As can be seen from Figure 6(a), the nanoparticles are of varying sizes and there is a large distribution after Hg2+ exposure. The TEM image shows a larger particle, which is surrounded by smaller particles. It seems that larger particles are undergoing Ostwald ripening. A similar observation is already reported for gold nanoparticles utilized for mercury removal from drinking water  and for colorimetric detection of Hg2+ using the AgNPs embedded in cyclodextrin-silicate composite .
The data from the analysis of SAED pattern (Figure 6(b)) are summarized with interpretation accuracy of 1% in Table 1. The analysis shows the existence of Ag2Hg3 amalgam (PDF 65-3156) and Ag (PDF 89-3722) as main phases in the aggregated mass formed during the interaction of starch-coated AgNPs with Hg2+. Some impurities of metallic Hg (PDF 01-1017) are also detected.
|s: strong; w: weak.|
On the basis of TEM/SAED results, a multistep interaction of Hg2+ with the silver nanoparticles could be inferred. The interaction involves (i) the electrostatic attraction between negatively charged silver nanoparticles and positively charged Hg2+ species, decreasing the distance between nanoparticles; (ii) adsorption of Hg2+ on the surface of AgNPs and their reduction to Hg0 by the surface Ag atoms (simultaneously obtained Ag+ diffuse into the solution); (iii) amalgamation of the freshly generated mercury atoms with the surface Ag atoms [25, 32, 39]; (iv) the interaction of Hg2+ with AgNPs which decreases surface charges of nanoparticles, leading to their destabilization and aggregation. The latter one is confirmed by the shape evolution of AgNPs observed in Figure 6(a). The suggested mechanism of optical sensing of Hg2+ by starch-coated silver nanoparticles is illustrated in Figure 7.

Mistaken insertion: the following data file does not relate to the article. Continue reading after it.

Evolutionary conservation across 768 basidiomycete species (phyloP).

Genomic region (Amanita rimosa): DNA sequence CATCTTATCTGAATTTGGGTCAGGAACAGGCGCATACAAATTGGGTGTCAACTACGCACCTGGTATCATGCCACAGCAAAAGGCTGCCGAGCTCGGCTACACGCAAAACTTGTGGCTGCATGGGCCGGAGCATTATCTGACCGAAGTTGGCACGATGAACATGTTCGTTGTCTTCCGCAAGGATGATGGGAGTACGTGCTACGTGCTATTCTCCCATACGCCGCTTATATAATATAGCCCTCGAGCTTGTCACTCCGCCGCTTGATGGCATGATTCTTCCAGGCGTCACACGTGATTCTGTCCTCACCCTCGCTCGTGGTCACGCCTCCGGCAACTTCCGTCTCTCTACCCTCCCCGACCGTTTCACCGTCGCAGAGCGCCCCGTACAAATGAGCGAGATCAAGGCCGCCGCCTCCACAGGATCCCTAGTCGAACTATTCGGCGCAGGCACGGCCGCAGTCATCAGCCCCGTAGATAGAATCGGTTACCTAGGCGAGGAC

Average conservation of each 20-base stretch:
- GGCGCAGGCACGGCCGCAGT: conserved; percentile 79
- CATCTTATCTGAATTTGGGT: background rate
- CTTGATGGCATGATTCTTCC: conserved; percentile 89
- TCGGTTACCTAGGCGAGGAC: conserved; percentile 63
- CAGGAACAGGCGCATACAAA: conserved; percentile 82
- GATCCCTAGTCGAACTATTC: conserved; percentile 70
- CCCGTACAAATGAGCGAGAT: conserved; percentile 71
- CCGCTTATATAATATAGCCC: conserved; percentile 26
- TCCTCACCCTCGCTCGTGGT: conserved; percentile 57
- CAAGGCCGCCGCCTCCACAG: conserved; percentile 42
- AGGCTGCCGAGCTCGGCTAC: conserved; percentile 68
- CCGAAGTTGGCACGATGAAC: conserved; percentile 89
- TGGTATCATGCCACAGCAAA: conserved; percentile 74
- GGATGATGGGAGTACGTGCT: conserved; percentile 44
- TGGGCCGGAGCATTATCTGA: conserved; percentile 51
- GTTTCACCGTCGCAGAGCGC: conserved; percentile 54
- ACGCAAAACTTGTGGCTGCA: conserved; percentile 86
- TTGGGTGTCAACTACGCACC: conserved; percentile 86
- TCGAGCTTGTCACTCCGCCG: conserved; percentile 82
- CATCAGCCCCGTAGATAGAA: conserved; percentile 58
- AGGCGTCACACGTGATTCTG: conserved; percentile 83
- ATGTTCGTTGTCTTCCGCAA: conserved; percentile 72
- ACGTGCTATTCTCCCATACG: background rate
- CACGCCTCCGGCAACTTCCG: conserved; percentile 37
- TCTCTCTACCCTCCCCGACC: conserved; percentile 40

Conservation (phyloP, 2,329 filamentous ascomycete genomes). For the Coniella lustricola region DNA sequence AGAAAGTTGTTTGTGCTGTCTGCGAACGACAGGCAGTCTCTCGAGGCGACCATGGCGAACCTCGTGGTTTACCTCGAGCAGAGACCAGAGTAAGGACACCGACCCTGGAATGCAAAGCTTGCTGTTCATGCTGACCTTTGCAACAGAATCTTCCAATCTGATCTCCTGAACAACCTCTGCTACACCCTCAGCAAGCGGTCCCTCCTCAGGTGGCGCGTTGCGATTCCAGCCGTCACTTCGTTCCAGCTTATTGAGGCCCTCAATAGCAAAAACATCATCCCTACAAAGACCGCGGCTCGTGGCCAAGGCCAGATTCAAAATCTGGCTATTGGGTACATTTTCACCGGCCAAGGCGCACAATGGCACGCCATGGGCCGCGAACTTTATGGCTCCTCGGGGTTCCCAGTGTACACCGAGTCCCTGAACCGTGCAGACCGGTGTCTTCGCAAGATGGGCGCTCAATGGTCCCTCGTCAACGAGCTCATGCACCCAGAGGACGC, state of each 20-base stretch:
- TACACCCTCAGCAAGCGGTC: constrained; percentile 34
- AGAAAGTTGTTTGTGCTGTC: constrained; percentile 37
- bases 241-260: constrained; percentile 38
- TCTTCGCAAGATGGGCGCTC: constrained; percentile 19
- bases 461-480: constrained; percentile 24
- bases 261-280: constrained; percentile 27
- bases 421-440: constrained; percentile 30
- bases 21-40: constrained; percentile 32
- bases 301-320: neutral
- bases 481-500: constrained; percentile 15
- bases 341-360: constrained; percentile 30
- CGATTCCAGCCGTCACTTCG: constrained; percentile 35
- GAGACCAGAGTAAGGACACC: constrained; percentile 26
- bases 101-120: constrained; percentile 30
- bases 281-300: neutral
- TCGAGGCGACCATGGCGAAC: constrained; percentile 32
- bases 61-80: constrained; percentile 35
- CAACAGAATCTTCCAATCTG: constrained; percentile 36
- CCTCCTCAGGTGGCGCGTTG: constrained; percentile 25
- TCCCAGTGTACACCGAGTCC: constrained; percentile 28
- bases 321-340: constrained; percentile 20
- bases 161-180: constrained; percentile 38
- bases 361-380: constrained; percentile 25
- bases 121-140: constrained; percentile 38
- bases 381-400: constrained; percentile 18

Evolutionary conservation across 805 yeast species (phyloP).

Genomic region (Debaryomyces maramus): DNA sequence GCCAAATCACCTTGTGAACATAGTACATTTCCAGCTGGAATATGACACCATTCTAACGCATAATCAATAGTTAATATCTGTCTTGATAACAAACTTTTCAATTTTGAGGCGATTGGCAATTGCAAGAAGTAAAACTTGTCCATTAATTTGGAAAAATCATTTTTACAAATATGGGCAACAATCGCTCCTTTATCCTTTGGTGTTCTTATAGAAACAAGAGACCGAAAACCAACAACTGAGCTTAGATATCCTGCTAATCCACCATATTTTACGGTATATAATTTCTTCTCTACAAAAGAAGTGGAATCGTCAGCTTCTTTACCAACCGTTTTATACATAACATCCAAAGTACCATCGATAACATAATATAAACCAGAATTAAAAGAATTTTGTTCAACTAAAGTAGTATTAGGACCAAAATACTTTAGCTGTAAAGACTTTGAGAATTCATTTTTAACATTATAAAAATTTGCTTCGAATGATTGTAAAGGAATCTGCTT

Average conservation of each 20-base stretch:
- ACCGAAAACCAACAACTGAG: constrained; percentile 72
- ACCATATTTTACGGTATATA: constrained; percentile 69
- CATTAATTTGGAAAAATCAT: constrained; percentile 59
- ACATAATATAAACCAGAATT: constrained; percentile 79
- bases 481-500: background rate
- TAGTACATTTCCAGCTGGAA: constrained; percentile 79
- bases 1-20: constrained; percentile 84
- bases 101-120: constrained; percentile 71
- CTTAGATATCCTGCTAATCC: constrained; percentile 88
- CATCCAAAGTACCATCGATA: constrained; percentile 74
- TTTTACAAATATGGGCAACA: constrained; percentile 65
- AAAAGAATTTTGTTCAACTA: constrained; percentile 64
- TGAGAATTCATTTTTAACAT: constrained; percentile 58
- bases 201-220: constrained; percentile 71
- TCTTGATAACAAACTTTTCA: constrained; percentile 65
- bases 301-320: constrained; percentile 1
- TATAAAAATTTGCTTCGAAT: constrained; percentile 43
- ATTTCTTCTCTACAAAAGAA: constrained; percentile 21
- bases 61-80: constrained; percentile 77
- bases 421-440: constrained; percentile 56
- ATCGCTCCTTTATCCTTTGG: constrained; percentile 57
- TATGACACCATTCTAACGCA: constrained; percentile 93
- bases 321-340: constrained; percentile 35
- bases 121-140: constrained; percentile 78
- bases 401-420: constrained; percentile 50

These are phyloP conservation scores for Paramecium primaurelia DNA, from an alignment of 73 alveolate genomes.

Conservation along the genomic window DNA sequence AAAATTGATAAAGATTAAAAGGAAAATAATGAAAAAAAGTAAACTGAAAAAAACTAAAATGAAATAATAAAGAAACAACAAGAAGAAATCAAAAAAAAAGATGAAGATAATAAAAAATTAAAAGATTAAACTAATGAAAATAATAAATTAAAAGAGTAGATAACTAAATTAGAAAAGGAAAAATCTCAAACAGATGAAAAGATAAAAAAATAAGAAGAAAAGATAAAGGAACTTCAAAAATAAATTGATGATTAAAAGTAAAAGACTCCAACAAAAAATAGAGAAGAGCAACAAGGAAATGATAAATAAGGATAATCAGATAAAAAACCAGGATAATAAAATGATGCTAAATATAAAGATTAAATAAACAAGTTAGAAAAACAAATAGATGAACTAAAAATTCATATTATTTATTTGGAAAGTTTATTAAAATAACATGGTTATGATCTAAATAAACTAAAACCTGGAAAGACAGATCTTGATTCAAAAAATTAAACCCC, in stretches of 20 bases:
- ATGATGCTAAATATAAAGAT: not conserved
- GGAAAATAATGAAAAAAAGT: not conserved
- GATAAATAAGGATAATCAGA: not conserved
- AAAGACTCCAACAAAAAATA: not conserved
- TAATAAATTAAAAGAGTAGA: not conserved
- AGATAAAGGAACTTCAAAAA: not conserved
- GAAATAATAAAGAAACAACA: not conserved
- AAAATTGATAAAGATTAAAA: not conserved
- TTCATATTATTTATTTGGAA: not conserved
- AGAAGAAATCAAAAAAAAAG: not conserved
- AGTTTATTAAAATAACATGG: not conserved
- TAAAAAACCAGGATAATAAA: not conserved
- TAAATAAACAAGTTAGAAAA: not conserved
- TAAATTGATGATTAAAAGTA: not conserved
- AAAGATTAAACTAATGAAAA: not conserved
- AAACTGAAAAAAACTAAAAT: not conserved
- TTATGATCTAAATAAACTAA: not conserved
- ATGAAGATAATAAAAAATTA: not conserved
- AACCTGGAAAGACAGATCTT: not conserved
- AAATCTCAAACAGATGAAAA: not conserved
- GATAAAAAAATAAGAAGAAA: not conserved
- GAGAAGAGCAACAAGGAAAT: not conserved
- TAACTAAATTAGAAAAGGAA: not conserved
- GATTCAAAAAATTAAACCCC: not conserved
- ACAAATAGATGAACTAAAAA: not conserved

3.5. Analytical Application